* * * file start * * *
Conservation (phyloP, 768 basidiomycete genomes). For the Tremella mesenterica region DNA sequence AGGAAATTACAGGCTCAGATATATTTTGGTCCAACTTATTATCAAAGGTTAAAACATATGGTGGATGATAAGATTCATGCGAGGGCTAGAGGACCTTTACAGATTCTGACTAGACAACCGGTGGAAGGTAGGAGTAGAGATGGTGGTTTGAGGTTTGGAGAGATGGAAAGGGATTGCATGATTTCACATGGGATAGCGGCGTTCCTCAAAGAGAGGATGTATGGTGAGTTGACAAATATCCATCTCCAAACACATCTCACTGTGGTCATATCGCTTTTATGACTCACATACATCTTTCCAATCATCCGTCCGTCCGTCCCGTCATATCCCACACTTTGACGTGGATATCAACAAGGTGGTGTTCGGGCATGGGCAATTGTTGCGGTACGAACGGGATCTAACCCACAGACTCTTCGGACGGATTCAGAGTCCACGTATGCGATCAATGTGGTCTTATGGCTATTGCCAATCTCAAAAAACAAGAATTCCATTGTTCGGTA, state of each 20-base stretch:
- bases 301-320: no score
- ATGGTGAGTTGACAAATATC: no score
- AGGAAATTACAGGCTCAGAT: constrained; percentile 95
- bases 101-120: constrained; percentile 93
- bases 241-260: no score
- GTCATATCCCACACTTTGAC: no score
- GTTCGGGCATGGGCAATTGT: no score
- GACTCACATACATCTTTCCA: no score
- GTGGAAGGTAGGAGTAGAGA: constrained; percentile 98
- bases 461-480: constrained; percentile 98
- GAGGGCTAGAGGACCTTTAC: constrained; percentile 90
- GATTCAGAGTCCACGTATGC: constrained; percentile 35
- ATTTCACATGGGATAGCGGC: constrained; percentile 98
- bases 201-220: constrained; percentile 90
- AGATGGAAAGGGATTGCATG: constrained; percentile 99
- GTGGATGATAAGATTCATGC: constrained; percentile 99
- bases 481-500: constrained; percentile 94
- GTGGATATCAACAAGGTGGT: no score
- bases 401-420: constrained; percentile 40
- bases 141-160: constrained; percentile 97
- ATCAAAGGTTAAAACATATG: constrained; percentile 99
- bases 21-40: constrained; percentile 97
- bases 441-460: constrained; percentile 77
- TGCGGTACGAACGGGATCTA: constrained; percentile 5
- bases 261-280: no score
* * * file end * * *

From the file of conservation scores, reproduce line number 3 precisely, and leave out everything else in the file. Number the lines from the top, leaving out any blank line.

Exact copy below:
- ATGGTGAGTTGACAAATATC: no score